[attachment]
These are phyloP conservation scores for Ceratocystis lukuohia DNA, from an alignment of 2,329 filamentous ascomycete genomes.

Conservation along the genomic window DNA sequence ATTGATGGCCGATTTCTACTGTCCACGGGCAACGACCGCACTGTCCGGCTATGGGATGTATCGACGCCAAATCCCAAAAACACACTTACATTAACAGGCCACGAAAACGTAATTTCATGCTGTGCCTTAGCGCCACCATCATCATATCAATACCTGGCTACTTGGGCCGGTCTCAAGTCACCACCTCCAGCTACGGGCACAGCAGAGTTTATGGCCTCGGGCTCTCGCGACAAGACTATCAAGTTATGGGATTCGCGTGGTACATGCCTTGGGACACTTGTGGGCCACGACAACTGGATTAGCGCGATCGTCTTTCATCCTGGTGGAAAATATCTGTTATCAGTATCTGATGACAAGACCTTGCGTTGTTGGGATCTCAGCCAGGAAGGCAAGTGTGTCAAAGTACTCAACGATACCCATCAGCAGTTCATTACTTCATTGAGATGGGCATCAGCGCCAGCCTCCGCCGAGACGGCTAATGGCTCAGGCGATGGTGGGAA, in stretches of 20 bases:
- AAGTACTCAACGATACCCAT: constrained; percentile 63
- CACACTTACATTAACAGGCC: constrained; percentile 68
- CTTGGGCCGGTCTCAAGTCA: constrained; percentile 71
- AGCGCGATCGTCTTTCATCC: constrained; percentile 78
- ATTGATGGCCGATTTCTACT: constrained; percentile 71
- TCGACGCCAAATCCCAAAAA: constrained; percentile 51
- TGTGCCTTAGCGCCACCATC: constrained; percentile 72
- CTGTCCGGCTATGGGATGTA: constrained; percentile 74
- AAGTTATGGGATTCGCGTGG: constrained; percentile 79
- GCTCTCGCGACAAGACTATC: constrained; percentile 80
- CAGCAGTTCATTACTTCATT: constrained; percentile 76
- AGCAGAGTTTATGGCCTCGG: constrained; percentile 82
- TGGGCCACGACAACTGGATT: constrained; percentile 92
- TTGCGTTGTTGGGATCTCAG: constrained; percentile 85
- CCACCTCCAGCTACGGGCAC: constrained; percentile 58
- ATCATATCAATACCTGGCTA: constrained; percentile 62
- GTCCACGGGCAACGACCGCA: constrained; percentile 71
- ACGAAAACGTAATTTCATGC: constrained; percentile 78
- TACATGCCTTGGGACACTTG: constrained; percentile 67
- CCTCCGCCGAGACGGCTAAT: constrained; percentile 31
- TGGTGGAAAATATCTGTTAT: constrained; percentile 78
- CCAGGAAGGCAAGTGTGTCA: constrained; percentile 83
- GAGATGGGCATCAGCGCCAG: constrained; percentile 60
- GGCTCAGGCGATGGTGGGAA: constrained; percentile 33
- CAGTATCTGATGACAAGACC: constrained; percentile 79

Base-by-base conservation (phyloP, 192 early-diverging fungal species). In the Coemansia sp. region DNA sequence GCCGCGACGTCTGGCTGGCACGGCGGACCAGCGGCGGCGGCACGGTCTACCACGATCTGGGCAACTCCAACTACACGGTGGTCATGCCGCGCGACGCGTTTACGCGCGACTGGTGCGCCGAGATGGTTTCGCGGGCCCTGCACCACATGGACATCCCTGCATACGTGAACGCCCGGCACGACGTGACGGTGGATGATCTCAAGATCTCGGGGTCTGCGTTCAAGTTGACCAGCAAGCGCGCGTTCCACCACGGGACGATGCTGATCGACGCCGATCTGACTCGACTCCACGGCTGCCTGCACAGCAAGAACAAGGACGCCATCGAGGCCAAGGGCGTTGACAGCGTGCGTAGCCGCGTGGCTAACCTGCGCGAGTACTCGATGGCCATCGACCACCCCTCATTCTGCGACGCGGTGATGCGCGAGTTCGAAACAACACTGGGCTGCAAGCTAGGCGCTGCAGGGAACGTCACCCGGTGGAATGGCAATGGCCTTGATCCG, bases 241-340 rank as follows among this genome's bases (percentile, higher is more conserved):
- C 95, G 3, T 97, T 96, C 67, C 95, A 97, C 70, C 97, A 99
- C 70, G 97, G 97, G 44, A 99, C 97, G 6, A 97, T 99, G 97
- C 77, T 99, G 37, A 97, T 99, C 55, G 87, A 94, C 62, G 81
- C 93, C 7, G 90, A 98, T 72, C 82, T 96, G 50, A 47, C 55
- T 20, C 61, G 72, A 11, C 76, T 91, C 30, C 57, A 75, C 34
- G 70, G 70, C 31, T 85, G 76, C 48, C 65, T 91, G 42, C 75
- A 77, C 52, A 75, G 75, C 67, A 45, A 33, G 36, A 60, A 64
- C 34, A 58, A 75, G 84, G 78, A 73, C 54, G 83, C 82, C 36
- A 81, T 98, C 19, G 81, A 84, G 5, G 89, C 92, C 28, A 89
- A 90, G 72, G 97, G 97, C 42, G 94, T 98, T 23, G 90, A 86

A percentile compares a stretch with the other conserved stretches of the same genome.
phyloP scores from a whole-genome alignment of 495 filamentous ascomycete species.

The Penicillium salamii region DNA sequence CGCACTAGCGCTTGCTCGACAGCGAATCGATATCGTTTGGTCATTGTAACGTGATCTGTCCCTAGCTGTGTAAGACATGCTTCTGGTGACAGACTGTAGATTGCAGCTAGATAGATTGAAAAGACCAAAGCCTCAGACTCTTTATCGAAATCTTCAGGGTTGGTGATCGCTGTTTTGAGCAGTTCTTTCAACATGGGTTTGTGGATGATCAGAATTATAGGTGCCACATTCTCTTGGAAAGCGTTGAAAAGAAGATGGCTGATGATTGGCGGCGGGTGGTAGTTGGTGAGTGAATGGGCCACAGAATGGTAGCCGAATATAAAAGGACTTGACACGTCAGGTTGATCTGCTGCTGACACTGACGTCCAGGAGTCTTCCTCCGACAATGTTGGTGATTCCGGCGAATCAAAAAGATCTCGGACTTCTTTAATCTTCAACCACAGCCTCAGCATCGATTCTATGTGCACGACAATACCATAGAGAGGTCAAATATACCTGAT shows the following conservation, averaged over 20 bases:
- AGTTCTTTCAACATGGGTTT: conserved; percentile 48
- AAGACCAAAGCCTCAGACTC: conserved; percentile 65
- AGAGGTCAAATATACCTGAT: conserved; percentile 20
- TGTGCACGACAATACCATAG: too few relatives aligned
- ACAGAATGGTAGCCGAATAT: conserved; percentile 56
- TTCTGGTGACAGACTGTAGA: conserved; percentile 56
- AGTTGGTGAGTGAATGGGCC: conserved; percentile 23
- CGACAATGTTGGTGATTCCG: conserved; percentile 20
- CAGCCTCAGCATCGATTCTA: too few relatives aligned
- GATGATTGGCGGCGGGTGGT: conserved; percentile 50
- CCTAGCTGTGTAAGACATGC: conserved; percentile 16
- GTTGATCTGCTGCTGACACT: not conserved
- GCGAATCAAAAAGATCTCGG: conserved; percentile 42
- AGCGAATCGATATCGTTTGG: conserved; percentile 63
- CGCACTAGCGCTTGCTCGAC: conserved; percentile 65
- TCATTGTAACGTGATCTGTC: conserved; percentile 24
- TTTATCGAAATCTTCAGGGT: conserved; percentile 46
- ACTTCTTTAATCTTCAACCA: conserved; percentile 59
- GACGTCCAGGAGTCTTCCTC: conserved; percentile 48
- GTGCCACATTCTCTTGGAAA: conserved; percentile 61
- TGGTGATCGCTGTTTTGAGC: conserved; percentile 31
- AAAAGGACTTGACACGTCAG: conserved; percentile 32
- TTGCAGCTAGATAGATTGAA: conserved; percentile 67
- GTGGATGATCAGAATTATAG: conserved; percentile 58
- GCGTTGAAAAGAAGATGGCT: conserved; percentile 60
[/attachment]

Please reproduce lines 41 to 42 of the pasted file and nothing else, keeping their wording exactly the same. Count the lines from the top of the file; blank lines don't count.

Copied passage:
The Penicillium salamii region DNA sequence CGCACTAGCGCTTGCTCGACAGCGAATCGATATCGTTTGGTCATTGTAACGTGATCTGTCCCTAGCTGTGTAAGACATGCTTCTGGTGACAGACTGTAGATTGCAGCTAGATAGATTGAAAAGACCAAAGCCTCAGACTCTTTATCGAAATCTTCAGGGTTGGTGATCGCTGTTTTGAGCAGTTCTTTCAACATGGGTTTGTGGATGATCAGAATTATAGGTGCCACATTCTCTTGGAAAGCGTTGAAAAGAAGATGGCTGATGATTGGCGGCGGGTGGTAGTTGGTGAGTGAATGGGCCACAGAATGGTAGCCGAATATAAAAGGACTTGACACGTCAGGTTGATCTGCTGCTGACACTGACGTCCAGGAGTCTTCCTCCGACAATGTTGGTGATTCCGGCGAATCAAAAAGATCTCGGACTTCTTTAATCTTCAACCACAGCCTCAGCATCGATTCTATGTGCACGACAATACCATAGAGAGGTCAAATATACCTGAT shows the following conservation, averaged over 20 bases:
- AGTTCTTTCAACATGGGTTT: conserved; percentile 48